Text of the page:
Protest of Bid Rejection for Lateness
B-196350: Jan 21, 1980
- Full Report:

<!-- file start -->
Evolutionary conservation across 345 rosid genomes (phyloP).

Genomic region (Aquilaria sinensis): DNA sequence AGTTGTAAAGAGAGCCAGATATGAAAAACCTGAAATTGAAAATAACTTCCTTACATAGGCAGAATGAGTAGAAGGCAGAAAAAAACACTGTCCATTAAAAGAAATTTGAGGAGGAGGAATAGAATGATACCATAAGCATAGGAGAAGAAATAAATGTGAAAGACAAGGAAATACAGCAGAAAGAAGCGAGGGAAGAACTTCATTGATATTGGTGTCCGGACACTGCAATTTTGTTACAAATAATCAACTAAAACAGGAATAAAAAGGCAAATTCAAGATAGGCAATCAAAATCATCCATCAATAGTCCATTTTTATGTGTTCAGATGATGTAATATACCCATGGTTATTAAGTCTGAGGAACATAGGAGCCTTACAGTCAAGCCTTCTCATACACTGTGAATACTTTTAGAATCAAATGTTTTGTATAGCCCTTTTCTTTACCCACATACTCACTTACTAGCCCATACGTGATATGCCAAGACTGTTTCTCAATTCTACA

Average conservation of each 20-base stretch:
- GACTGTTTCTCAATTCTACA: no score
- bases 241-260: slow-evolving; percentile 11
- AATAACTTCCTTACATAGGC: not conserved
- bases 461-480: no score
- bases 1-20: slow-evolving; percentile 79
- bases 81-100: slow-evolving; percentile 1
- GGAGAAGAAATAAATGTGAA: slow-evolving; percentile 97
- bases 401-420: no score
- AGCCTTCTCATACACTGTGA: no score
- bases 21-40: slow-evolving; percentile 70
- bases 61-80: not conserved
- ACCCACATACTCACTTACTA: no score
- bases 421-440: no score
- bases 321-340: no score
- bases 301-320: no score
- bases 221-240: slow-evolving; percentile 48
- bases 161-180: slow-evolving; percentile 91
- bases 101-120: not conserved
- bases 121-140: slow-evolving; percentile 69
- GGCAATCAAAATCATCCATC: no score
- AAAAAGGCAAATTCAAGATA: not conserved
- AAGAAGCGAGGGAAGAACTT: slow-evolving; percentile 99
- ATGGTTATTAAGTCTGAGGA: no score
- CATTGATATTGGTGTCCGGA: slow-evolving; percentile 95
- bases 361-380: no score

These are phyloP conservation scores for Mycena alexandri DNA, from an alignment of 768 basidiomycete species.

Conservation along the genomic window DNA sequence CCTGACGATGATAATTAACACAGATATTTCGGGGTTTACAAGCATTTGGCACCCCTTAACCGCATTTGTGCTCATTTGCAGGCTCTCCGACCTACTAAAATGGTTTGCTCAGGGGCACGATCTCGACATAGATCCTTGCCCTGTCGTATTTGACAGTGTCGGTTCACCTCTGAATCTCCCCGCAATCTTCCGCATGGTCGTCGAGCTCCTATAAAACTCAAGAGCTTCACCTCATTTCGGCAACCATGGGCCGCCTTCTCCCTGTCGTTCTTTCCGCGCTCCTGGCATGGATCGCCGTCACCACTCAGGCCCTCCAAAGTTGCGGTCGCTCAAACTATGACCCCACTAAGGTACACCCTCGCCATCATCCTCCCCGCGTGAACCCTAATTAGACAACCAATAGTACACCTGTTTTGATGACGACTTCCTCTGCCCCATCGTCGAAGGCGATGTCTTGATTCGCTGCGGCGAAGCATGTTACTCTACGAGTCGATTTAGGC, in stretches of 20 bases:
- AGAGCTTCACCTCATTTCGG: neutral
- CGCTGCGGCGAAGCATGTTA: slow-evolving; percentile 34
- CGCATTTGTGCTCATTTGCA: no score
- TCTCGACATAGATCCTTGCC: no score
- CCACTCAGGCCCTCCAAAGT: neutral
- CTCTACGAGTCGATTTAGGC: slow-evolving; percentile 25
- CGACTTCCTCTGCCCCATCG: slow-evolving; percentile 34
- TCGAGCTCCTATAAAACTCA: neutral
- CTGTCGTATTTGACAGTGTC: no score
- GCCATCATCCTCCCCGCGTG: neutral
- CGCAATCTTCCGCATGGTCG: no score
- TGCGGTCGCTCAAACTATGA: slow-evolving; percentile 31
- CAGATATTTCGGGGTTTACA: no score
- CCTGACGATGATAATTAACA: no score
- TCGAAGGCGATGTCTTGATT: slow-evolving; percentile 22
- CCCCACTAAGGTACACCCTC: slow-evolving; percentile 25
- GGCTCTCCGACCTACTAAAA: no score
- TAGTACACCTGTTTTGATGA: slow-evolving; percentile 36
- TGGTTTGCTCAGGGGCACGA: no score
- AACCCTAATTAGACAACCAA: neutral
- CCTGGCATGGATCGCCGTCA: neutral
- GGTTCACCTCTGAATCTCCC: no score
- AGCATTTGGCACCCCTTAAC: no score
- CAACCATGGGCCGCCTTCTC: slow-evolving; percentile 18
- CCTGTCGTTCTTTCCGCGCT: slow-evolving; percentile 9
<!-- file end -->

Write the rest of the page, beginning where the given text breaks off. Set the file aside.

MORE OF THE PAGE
A firm protested the determination by the procuring agency that its bid was received late and could not be considered. Two days before the original date set for receipt of bids, the contracting officer discovered that two pages of the specifications had been inadvertently omitted from the original bid package. Because the contents of the pages could have had an impact on a bidder's price, the contracting officer issued Amendments Nos. 2 and 3. Amendment No. 2 was issued telegraphically and extended the date for the receipt of bids by 5 days, allowing time for amendment No. 3 to be mailed to all bidders. Three of the seven bids made on the procurement, including the protester's bid, were received at the bid depository after the deadline for receipt of bids. The contracting officer determined that, of the three apparently late bids, only the protester's bid was technically late since it had been sent by express rather than registered or certified mail. The remaining two bids had been received on time and mishandled at the installation. The protester argued that, for the purposes of a procurement, express mail is the equivalent of registered or certified mail, and the apparent lateness of its bid was due solely to a delay in the mails, for which it was not responsible. The protester was also critical of the length of time it took the procuring agency to deliver Amendment No. 3. A bidder has the responsibility to assure the timely arrival of its bid and must bear the responsibility for late arrival unless the specific conditions of the IFB are met. Since the IFB specified that bids should be sent by registered or certified mail, and since GAO has held that express mail is not the equivalent of registered or certified mail, the protester clearly did not meet the conditions of the IFB. The protester's criticism of the length of time it took the procuring agency to have Amendment No. 3 delivered could not form the basis for a successful protest since GAO will not question an otherwise proper procurement for failure to provide a bidder a copy of an amendment in time for him to submit a timely bid as long as the method of solicitation has provided adequate competition and reasonable prices and there has been no deliberate attempt to exclude that bidder. Accordingly, protest was denied.